Results

A total of 4178 participants (range of 182 to 382 per village) were enumerated in 15 villages of Car-Nicobar Island as shown in Table 1. Out of these, 847 were aged 1–9 years and amongst them, 809 (95.5%) were examined. The mean (SD) age of children examined was 5 (±2) years and was similar for boys and girls. A total of 2735 persons aged 10 years and above (82% response rate) were examined for signs of trachoma. The mean (SD) age for males examined in this group was 40 (±19) years and for females was 37 (±17) years.

Prevalence of Trachoma.0158625.t001

Table 1. Profile and coverage of study population for the trachoma prevalence survey in the 15 village clusters of Car-Nicobar Island. http://dx.doi.org/10.1371/journal.pone.0158625.t001

Household characteristics

The enumerated participants were enrolled from a total of 552 households (range of 26 to 56 households per village). The household characteristics are represented in Table 2. Majority of the households had three risk factors conducive for transmission of trachoma in the community. Overcrowding was observed in 76% of households. Solid waste within 20m of household was observed in around 90% of the surveyed households. Predominantly, all the households (98%) had animals (like hens, pigs, dogs, cats etc.) in their vicinity. Presence of functional latrine and availability of water source within a walking distance of 30 minutes was found in 99% of households.

Prevalence of Trachoma.0158625.t002

Table 2. Household characteristics and distribution of risk factors for Trachoma in Car-Nicobar Island. http://dx.doi.org/10.1371/journal.pone.0158625.t002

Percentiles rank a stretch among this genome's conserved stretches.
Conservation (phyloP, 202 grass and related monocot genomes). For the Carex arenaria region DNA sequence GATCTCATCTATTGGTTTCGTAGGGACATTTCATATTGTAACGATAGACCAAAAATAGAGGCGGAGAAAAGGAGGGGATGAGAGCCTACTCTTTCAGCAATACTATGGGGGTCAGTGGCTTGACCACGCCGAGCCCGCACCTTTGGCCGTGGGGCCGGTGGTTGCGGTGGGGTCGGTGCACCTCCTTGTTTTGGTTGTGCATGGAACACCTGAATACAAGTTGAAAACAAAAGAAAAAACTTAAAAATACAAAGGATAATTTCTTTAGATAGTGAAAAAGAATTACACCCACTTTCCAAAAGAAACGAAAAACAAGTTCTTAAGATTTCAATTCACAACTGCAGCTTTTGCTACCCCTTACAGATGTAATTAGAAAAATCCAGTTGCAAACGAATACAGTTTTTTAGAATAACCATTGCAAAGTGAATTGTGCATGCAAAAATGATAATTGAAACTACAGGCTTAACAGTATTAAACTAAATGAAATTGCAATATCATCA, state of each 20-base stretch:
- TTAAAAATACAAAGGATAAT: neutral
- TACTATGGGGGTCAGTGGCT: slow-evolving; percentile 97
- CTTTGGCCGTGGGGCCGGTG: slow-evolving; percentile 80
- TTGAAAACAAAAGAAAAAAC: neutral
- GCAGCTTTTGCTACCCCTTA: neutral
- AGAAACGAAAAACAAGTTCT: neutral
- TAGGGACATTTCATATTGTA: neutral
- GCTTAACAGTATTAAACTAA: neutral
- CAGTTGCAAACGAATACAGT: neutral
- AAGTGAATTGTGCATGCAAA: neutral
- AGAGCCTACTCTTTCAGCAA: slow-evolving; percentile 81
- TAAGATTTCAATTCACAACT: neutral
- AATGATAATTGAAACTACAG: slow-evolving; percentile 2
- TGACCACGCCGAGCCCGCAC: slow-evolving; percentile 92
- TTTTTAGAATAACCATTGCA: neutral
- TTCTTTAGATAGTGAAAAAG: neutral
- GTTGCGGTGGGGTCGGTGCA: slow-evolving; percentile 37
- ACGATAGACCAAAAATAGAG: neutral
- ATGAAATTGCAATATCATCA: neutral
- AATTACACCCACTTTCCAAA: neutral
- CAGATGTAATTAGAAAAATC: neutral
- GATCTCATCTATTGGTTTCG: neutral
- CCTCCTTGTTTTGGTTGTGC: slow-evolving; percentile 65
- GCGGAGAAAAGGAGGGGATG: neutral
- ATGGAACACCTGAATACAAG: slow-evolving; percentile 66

Coverage for Mass Drug Administration (MDA) for trachoma in Car Nicobar

The coverage with oral azithromycin for three consecutive years in the examined population was found to be 90.2% for 2012, 87.6% for 2011 and 83.2% for 2010 respectively.

Prevalence of active trachoma infection in Car-Nicobar

A total of 55 cases with active trachoma infection were identified with a prevalence of 6.8% (95% CI 5.1, 8.5) as shown in Table 3. The prevalence of active trachoma infection was more than 10% in three villages namely in Small Lapathy (23%), Perka (22%) and Teetop (12%). Cases with active trachoma infection were seen in 12 villages except in Malacca, Mus and Big Lapathy. All the cases demonstrated follicular stage of trachoma, while there was no case of trachomatous inflammation (TI) in the study population. Conjunctival swab specimens could be collected from the upper conjunctival surface of 46 children with active trachoma infection. Out of these, 39 samples were found positive (84.8%) by the direct immunofluorescent assay for Chlamydia trachomatis.